Fahrenheit author Tina Jackson talks about Crime Fiction and the joy of being Other and how those two things combine in her debut novel The Beloved Children which is published this Friday (4th Dec)
I never thought I’d write a crime novel. It’s not that I’m not fascinated by crime – who isn’t, when it’s what happens when human beings find themselves in extreme circumstances? From The Moonstone on, I have a deep love for books that explore what unfolds when bad things happen to bad people. But I didn’t think I’d got the chops to write a conventional crime novel where events unravel through the eyes of an investigator, and, being totally honest – because it’s more impossible to hide from yourself in your writing than it is to bury bodies in the woods – I didn’t want to.
I grew up learning that secrets need to be kept close to your chest. There are show people and theatricals in my family’s past, and secrets, too. My own involvement in the world of show has led to the uncovering of some of these secrets. We have sepia family photos of sloe-eyed entertainers. My grandfather played in a violin band. A great aunt played piano for silent movies. Family friends were fortune tellers.
In my background – my warm, loving, rackety background – things regularly fell off the back of lorries and the gavvers even knocked for the family dog. So from the off, my interests lay with the people who might be investigated. The outsiders, the misfits, the ones who live outside the law, the square pegs that don’t fit into conventional society’s nice round holes. My affinities are with the freaks, the geeks, the weirdos, the people who get overlooked until they turn up in other people’s stories as colourful characters on the sidelines. And the crimes that most intrigue me are the ones that happen when something goes wrong in a life, and a person becomes a criminal – or commits a crime, which may not be quite the same thing – by accident.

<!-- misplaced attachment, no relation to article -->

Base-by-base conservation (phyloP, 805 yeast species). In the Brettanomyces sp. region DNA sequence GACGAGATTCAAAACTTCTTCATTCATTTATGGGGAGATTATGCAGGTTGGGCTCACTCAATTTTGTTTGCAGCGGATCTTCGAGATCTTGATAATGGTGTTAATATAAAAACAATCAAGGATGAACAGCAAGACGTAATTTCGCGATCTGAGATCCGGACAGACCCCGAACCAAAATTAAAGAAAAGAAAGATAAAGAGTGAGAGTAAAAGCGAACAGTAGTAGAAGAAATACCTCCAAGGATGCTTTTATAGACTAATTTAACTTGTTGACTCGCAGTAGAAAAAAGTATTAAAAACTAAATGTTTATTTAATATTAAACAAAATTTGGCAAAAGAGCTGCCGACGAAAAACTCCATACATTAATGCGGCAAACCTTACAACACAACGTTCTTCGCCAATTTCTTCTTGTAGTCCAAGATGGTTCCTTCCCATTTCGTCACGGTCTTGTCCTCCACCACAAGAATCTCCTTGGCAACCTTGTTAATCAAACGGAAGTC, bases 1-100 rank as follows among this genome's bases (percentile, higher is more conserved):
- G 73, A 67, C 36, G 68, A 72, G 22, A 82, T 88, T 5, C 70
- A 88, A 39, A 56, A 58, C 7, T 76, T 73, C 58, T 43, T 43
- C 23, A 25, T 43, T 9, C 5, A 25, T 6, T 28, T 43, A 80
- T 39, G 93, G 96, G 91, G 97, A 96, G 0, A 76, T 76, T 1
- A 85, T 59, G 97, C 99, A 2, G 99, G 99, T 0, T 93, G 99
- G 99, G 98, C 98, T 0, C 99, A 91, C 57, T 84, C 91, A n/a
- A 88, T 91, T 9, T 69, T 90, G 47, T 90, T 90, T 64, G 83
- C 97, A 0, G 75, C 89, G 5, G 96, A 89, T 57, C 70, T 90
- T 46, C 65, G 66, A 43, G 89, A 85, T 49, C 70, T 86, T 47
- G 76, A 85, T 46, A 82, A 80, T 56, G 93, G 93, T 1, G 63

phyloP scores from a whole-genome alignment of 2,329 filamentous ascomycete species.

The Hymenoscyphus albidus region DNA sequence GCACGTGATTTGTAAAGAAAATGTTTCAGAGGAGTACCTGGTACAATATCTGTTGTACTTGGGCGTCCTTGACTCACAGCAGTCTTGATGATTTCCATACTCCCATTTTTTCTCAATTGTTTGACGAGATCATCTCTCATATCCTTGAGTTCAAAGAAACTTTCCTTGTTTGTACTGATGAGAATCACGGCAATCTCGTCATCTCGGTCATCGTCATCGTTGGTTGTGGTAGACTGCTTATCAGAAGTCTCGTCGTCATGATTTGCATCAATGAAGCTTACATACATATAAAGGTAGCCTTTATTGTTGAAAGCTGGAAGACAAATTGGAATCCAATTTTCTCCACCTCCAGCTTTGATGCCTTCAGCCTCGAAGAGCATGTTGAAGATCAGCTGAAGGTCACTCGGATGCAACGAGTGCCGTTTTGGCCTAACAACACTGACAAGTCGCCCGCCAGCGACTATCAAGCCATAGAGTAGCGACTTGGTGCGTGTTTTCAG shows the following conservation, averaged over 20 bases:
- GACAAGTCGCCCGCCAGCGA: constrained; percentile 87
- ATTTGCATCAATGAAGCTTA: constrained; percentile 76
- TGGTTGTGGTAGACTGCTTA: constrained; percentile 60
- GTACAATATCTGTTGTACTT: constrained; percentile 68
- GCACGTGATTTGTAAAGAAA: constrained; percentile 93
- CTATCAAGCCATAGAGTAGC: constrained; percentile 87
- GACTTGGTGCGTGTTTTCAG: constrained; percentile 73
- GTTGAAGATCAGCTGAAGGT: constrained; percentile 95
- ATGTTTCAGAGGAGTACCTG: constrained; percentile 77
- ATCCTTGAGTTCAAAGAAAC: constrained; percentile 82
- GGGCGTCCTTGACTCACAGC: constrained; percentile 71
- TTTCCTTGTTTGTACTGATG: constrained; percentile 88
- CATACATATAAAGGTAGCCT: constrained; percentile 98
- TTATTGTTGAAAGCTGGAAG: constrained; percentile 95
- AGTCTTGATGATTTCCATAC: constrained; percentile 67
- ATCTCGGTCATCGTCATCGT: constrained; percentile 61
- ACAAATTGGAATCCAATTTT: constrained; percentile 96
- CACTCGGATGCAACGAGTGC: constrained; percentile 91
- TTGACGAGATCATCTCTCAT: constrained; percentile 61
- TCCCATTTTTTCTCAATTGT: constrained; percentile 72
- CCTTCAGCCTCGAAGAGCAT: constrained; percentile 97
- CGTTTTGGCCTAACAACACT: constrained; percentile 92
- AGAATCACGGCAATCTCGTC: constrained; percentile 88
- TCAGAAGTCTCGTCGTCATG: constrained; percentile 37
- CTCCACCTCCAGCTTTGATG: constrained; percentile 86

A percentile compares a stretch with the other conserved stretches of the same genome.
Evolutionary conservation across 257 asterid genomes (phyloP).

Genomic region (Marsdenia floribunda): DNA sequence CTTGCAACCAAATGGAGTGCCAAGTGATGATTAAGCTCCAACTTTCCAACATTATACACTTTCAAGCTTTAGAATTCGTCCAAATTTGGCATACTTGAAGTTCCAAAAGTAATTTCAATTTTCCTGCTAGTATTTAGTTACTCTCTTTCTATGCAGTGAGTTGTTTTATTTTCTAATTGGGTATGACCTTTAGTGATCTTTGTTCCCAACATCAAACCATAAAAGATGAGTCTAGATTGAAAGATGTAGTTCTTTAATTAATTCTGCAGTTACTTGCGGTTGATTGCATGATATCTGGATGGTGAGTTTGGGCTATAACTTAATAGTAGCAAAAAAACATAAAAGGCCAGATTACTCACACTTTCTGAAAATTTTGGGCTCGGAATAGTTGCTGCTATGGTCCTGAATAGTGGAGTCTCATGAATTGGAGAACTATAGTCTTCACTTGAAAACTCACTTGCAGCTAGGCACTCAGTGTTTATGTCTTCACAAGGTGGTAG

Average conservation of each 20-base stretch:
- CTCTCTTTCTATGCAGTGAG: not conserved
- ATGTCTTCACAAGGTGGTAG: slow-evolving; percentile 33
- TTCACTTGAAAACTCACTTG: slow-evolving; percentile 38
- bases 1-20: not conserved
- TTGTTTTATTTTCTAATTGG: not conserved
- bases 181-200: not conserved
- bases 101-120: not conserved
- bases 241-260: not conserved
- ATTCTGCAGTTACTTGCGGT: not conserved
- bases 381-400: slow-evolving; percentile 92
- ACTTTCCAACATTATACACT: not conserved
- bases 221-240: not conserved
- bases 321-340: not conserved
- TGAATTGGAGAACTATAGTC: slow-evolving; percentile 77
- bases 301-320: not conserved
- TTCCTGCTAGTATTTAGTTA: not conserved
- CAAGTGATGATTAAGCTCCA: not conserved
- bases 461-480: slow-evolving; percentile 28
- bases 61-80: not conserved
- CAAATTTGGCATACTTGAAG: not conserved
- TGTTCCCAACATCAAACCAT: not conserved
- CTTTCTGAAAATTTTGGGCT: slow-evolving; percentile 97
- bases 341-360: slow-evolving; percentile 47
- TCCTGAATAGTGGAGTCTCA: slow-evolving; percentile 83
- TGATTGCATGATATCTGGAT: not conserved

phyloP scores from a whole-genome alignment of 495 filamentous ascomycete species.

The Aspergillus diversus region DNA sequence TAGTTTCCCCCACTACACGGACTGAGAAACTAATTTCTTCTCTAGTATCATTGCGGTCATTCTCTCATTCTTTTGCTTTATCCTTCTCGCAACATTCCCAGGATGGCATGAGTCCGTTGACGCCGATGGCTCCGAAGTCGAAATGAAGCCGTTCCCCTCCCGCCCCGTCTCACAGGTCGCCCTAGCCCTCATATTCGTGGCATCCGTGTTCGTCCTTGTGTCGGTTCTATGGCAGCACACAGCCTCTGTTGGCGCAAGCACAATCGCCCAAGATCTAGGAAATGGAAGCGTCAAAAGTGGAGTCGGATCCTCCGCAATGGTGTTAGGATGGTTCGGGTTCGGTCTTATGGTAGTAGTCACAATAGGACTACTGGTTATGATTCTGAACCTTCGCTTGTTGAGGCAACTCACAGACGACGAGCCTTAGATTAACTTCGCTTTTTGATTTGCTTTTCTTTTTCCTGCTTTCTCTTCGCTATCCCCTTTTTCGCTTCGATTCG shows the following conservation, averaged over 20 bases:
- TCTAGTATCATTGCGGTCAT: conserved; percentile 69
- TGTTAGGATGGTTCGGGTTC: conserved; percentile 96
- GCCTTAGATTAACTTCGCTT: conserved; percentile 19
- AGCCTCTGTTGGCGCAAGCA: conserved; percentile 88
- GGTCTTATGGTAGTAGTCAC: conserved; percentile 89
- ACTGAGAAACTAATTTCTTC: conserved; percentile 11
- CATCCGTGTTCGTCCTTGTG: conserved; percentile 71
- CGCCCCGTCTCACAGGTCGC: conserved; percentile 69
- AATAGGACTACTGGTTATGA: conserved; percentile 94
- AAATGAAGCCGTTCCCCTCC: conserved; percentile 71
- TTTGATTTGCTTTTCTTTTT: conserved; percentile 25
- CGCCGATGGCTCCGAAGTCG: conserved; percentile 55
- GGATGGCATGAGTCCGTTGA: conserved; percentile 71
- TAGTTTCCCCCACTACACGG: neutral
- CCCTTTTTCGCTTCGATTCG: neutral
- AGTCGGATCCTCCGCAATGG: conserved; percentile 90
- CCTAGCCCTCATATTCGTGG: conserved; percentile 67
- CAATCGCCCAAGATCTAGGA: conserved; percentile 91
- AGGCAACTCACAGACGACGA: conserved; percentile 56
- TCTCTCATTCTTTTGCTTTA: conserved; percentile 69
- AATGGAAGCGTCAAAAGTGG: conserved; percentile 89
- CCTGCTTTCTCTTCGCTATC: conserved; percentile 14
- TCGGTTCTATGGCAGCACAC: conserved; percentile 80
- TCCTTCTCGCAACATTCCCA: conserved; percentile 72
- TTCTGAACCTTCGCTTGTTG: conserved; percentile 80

For many years I worked at The Big Issue, which is a magazine sold by the homeless, and on a daily basis saw how people whose lives had come adrift were not properly seen – reduced to symbols of their circumstance, and not understood in terms of their full, multi-faceted humanity. They were ‘othered’. It angered and upset me then, and it still does.
‘Othering’ is a way of reducing another person to a stereotype, and there are many of these around show people. Look at all the stories that involve running away to join the circus, where a flattie’s life is temporarily transformed, or disrupted. But what if you weren’t running away, but coming home? What if that was your life, that what outsiders thought was exotic was just the way you lived? If you’ve ever seen Tod Browning’s 1932 film Freaks, one of the most striking things is that although you initially notice, and are started by, the characters’ appearance, that very quickly wears off as you’re drawn into their world and their lives and their stories. That’s because these were the people Tod Browning knew – he worked for many years with sideshows, circuses and in vaudeville. He knew the people in his film, and he ‘saw’ them. There may be issues, in our 21st century readings, about the way this 90 year-old film represents people, but one thing that can’t be denied is that it shows its characters are being so much more than their physical exteriors.
When it came to writing The Beloved Children, which is a book about secrets, and families, and friends, I wanted to explore that too, and present a world where these characters, who so often live on the sidelines, are not just the stars of the show but the centre of the story, as they deserve to be.
I realise that I did my own ‘othering’ in thinking that there were any limits to crime writing. It can be, I see now, as wide and all-embracing as the concerns of the people writing it. Thanks to Fahrenheit Press, I learned that the Freaks mantra (‘one of us, one of us’) also applies to writing. When The Beloved Children was accepted, I felt ‘seen’. I’ve been welcomed to a fellowship of fierce and fabulous writers and a world of individual, idiosyncratic takes on noir that incorporates soul and grit, swearing and compassion, humanity and entertainment, heartbreaking social justice warriors, wonderful wordplay, ghost dogs, crime-solving bluesmen, drag acts and divas, football, speedway racing, working class lives, the northern rave scene – and this is just scratching the surface. I’ve learned that I’m a crime writer too. It’s exciting. I’m thrilled to be on the bill of this amazing show. One of us. One of us.
You can pre-order THE BELOVED CHILDREN here at the special pre-order price...